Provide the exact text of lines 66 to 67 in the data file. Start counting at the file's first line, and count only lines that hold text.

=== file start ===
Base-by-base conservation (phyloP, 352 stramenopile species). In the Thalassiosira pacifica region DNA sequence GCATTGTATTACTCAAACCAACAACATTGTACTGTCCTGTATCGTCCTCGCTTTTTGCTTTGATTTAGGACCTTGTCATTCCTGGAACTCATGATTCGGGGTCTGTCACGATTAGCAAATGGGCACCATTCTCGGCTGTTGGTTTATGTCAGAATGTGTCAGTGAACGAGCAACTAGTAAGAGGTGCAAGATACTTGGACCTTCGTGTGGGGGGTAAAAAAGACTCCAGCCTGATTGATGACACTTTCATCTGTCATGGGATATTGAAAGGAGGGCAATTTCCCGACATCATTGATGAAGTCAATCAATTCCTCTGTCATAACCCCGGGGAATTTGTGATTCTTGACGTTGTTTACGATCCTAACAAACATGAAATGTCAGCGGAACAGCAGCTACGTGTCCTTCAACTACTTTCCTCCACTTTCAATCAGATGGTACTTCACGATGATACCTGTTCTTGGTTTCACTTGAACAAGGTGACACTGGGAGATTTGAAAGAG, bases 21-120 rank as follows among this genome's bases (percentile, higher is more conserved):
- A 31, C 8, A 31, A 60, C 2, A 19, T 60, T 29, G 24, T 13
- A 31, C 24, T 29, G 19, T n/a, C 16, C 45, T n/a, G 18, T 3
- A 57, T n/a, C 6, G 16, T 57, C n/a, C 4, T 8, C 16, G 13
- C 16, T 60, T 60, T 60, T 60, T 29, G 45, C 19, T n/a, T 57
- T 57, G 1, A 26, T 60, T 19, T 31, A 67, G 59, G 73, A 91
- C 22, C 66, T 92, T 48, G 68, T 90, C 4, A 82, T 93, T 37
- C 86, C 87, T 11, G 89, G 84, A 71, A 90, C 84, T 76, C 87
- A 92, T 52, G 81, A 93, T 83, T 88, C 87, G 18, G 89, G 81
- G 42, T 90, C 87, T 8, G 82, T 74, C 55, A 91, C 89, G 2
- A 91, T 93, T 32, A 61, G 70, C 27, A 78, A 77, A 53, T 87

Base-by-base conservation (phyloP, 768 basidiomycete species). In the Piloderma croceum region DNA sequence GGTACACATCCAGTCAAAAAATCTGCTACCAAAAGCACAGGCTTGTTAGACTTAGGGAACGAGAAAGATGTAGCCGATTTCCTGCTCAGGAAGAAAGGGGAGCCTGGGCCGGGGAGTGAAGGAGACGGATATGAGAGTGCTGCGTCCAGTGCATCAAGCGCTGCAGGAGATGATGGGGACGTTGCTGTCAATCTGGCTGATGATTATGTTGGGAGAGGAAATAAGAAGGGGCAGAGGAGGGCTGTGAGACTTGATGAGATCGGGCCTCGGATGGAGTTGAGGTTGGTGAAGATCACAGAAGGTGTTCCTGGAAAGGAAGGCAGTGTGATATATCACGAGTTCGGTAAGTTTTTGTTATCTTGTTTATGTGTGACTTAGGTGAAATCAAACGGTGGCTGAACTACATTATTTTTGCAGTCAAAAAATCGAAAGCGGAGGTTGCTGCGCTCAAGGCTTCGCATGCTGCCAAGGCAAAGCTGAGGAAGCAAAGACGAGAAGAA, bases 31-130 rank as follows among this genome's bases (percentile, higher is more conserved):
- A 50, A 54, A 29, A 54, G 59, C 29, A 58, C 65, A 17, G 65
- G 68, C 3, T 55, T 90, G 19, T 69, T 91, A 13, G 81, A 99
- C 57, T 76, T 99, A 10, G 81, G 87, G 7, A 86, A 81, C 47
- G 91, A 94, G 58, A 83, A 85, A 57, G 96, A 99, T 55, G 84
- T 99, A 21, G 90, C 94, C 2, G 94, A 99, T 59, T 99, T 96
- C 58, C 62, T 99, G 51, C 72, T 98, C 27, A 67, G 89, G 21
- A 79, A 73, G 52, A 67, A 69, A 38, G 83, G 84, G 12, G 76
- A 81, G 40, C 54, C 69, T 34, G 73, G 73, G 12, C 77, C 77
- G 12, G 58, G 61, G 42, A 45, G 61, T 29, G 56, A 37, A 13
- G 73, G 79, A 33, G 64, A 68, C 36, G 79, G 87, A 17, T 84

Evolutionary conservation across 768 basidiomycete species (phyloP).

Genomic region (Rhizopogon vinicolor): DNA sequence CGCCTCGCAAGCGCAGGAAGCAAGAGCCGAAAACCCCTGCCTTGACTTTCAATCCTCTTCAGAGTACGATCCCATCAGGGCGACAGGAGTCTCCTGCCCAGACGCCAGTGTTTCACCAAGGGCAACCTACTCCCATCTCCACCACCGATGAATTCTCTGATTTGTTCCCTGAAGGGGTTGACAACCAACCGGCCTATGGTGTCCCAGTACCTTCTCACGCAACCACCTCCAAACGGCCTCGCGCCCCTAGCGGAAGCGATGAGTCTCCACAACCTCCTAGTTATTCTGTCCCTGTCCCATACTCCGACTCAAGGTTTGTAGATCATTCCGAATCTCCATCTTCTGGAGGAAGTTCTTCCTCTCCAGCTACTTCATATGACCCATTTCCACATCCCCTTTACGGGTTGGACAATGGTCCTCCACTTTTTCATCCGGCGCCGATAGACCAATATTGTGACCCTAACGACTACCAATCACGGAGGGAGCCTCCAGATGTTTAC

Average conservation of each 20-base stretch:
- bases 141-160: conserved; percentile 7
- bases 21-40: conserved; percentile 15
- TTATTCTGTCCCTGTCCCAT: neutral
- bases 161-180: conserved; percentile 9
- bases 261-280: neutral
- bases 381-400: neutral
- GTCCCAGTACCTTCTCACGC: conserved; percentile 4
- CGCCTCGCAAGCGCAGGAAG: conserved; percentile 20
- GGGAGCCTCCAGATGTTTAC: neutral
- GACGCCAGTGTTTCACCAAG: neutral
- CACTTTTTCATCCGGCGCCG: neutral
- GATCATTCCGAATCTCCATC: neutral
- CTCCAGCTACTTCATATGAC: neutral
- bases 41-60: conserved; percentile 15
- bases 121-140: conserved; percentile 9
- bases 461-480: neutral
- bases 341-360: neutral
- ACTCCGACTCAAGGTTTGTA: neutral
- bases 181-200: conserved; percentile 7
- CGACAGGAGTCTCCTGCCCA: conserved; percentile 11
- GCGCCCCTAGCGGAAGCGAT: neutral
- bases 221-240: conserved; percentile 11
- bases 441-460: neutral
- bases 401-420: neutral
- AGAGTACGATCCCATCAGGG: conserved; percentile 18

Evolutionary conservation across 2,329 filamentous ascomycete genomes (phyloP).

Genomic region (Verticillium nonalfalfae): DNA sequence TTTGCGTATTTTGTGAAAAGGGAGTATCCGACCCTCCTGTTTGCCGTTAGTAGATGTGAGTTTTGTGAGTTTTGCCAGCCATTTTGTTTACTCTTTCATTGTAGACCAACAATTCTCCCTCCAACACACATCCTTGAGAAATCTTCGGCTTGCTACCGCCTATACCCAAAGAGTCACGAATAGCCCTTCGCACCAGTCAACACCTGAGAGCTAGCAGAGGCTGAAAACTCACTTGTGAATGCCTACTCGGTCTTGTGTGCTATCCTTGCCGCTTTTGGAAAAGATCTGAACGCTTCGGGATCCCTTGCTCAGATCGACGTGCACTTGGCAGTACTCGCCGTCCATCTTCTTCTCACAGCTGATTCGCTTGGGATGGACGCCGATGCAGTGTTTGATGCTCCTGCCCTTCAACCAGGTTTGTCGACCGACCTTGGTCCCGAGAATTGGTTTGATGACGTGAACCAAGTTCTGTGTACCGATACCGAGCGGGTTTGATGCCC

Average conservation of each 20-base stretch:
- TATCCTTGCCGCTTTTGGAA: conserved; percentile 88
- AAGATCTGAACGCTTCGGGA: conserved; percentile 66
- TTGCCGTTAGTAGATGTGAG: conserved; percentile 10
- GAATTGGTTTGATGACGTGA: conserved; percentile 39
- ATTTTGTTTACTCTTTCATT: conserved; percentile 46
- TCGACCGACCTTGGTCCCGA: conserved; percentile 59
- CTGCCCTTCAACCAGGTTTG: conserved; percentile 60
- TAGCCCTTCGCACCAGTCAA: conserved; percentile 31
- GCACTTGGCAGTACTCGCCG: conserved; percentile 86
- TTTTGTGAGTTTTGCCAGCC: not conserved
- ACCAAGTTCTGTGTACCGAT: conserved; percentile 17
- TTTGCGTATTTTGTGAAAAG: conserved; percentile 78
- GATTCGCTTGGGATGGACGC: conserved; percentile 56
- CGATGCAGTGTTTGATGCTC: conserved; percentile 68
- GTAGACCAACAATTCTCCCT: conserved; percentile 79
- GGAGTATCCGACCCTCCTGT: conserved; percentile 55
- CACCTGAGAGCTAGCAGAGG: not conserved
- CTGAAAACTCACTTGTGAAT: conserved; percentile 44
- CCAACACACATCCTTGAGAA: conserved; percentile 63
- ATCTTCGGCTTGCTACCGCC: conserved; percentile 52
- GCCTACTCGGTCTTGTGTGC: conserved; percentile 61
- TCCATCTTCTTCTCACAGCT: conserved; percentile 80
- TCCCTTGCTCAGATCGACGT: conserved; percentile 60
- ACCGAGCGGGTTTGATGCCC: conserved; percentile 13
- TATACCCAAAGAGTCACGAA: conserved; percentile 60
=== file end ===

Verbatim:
- GATTCGCTTGGGATGGACGC: conserved; percentile 56
- CGATGCAGTGTTTGATGCTC: conserved; percentile 68